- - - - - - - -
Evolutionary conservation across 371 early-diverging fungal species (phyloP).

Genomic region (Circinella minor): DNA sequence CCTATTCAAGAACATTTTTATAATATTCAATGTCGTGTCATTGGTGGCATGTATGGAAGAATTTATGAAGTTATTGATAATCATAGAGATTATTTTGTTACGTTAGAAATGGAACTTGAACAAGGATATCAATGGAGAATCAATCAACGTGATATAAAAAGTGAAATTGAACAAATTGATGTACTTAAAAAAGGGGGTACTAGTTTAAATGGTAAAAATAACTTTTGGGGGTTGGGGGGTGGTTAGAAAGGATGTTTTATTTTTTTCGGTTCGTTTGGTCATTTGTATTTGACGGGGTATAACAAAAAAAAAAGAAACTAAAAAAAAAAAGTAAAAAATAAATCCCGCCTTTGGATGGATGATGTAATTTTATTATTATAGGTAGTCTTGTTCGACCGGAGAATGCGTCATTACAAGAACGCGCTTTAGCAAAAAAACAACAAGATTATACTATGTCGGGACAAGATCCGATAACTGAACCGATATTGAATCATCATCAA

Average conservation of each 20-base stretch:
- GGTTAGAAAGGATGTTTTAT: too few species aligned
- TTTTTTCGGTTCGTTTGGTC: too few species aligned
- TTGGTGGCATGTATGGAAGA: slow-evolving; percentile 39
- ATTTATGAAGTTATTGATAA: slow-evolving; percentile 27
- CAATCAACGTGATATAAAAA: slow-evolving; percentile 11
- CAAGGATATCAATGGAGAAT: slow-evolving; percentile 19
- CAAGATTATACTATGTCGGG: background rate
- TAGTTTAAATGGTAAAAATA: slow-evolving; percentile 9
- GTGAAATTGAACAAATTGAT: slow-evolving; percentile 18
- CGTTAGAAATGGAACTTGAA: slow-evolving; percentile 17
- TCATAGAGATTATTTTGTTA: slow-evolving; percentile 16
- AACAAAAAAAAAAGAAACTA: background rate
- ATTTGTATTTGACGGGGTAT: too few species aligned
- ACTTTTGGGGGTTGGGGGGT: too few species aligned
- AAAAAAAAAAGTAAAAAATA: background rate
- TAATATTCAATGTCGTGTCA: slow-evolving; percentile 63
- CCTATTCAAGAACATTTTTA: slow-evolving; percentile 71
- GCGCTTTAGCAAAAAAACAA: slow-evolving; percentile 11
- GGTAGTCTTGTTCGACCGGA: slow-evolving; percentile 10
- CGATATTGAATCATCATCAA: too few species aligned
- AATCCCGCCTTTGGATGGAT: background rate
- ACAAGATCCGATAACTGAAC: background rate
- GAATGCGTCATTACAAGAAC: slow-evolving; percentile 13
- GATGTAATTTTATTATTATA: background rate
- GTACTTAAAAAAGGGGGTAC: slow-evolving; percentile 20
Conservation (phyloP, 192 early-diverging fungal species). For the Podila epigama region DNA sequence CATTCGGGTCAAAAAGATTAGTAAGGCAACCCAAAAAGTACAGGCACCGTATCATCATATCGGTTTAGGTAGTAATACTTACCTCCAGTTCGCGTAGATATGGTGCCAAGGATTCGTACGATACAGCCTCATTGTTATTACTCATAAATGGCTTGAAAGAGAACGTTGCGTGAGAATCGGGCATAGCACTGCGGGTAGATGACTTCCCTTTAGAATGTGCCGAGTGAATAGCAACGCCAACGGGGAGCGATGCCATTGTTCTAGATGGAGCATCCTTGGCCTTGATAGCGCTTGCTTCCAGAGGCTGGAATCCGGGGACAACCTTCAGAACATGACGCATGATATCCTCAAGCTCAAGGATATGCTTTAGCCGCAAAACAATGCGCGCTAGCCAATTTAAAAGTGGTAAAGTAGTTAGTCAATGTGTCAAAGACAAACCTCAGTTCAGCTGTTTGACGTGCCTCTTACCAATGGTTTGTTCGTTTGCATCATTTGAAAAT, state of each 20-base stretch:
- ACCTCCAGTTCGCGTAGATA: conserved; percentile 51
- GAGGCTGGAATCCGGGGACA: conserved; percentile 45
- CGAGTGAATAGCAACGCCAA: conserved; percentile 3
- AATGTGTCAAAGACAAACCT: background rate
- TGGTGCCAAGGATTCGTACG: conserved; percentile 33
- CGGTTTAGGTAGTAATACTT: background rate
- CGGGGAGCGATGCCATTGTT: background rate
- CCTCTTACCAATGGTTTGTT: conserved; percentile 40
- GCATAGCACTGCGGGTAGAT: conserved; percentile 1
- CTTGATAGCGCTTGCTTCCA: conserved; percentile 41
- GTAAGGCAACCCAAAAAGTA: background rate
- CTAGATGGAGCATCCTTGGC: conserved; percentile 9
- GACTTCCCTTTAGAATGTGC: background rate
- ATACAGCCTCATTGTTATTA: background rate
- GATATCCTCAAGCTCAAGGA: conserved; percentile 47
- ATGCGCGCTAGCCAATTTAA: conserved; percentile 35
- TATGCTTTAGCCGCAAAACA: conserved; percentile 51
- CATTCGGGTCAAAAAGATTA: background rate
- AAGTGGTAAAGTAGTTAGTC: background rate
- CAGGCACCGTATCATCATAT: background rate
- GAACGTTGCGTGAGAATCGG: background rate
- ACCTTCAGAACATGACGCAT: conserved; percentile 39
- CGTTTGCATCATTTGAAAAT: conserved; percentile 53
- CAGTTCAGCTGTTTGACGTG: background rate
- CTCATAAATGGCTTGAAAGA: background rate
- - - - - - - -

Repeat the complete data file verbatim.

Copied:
Evolutionary conservation across 371 early-diverging fungal species (phyloP).

Genomic region (Circinella minor): DNA sequence CCTATTCAAGAACATTTTTATAATATTCAATGTCGTGTCATTGGTGGCATGTATGGAAGAATTTATGAAGTTATTGATAATCATAGAGATTATTTTGTTACGTTAGAAATGGAACTTGAACAAGGATATCAATGGAGAATCAATCAACGTGATATAAAAAGTGAAATTGAACAAATTGATGTACTTAAAAAAGGGGGTACTAGTTTAAATGGTAAAAATAACTTTTGGGGGTTGGGGGGTGGTTAGAAAGGATGTTTTATTTTTTTCGGTTCGTTTGGTCATTTGTATTTGACGGGGTATAACAAAAAAAAAAGAAACTAAAAAAAAAAAGTAAAAAATAAATCCCGCCTTTGGATGGATGATGTAATTTTATTATTATAGGTAGTCTTGTTCGACCGGAGAATGCGTCATTACAAGAACGCGCTTTAGCAAAAAAACAACAAGATTATACTATGTCGGGACAAGATCCGATAACTGAACCGATATTGAATCATCATCAA

Average conservation of each 20-base stretch:
- GGTTAGAAAGGATGTTTTAT: too few species aligned
- TTTTTTCGGTTCGTTTGGTC: too few species aligned
- TTGGTGGCATGTATGGAAGA: slow-evolving; percentile 39
- ATTTATGAAGTTATTGATAA: slow-evolving; percentile 27
- CAATCAACGTGATATAAAAA: slow-evolving; percentile 11
- CAAGGATATCAATGGAGAAT: slow-evolving; percentile 19
- CAAGATTATACTATGTCGGG: background rate
- TAGTTTAAATGGTAAAAATA: slow-evolving; percentile 9
- GTGAAATTGAACAAATTGAT: slow-evolving; percentile 18
- CGTTAGAAATGGAACTTGAA: slow-evolving; percentile 17
- TCATAGAGATTATTTTGTTA: slow-evolving; percentile 16
- AACAAAAAAAAAAGAAACTA: background rate
- ATTTGTATTTGACGGGGTAT: too few species aligned
- ACTTTTGGGGGTTGGGGGGT: too few species aligned
- AAAAAAAAAAGTAAAAAATA: background rate
- TAATATTCAATGTCGTGTCA: slow-evolving; percentile 63
- CCTATTCAAGAACATTTTTA: slow-evolving; percentile 71
- GCGCTTTAGCAAAAAAACAA: slow-evolving; percentile 11
- GGTAGTCTTGTTCGACCGGA: slow-evolving; percentile 10
- CGATATTGAATCATCATCAA: too few species aligned
- AATCCCGCCTTTGGATGGAT: background rate
- ACAAGATCCGATAACTGAAC: background rate
- GAATGCGTCATTACAAGAAC: slow-evolving; percentile 13
- GATGTAATTTTATTATTATA: background rate
- GTACTTAAAAAAGGGGGTAC: slow-evolving; percentile 20
Conservation (phyloP, 192 early-diverging fungal species). For the Podila epigama region DNA sequence CATTCGGGTCAAAAAGATTAGTAAGGCAACCCAAAAAGTACAGGCACCGTATCATCATATCGGTTTAGGTAGTAATACTTACCTCCAGTTCGCGTAGATATGGTGCCAAGGATTCGTACGATACAGCCTCATTGTTATTACTCATAAATGGCTTGAAAGAGAACGTTGCGTGAGAATCGGGCATAGCACTGCGGGTAGATGACTTCCCTTTAGAATGTGCCGAGTGAATAGCAACGCCAACGGGGAGCGATGCCATTGTTCTAGATGGAGCATCCTTGGCCTTGATAGCGCTTGCTTCCAGAGGCTGGAATCCGGGGACAACCTTCAGAACATGACGCATGATATCCTCAAGCTCAAGGATATGCTTTAGCCGCAAAACAATGCGCGCTAGCCAATTTAAAAGTGGTAAAGTAGTTAGTCAATGTGTCAAAGACAAACCTCAGTTCAGCTGTTTGACGTGCCTCTTACCAATGGTTTGTTCGTTTGCATCATTTGAAAAT, state of each 20-base stretch:
- ACCTCCAGTTCGCGTAGATA: conserved; percentile 51
- GAGGCTGGAATCCGGGGACA: conserved; percentile 45
- CGAGTGAATAGCAACGCCAA: conserved; percentile 3
- AATGTGTCAAAGACAAACCT: background rate
- TGGTGCCAAGGATTCGTACG: conserved; percentile 33
- CGGTTTAGGTAGTAATACTT: background rate
- CGGGGAGCGATGCCATTGTT: background rate
- CCTCTTACCAATGGTTTGTT: conserved; percentile 40
- GCATAGCACTGCGGGTAGAT: conserved; percentile 1
- CTTGATAGCGCTTGCTTCCA: conserved; percentile 41
- GTAAGGCAACCCAAAAAGTA: background rate
- CTAGATGGAGCATCCTTGGC: conserved; percentile 9
- GACTTCCCTTTAGAATGTGC: background rate
- ATACAGCCTCATTGTTATTA: background rate
- GATATCCTCAAGCTCAAGGA: conserved; percentile 47
- ATGCGCGCTAGCCAATTTAA: conserved; percentile 35
- TATGCTTTAGCCGCAAAACA: conserved; percentile 51
- CATTCGGGTCAAAAAGATTA: background rate
- AAGTGGTAAAGTAGTTAGTC: background rate
- CAGGCACCGTATCATCATAT: background rate
- GAACGTTGCGTGAGAATCGG: background rate
- ACCTTCAGAACATGACGCAT: conserved; percentile 39
- CGTTTGCATCATTTGAAAAT: conserved; percentile 53
- CAGTTCAGCTGTTTGACGTG: background rate
- CTCATAAATGGCTTGAAAGA: background rate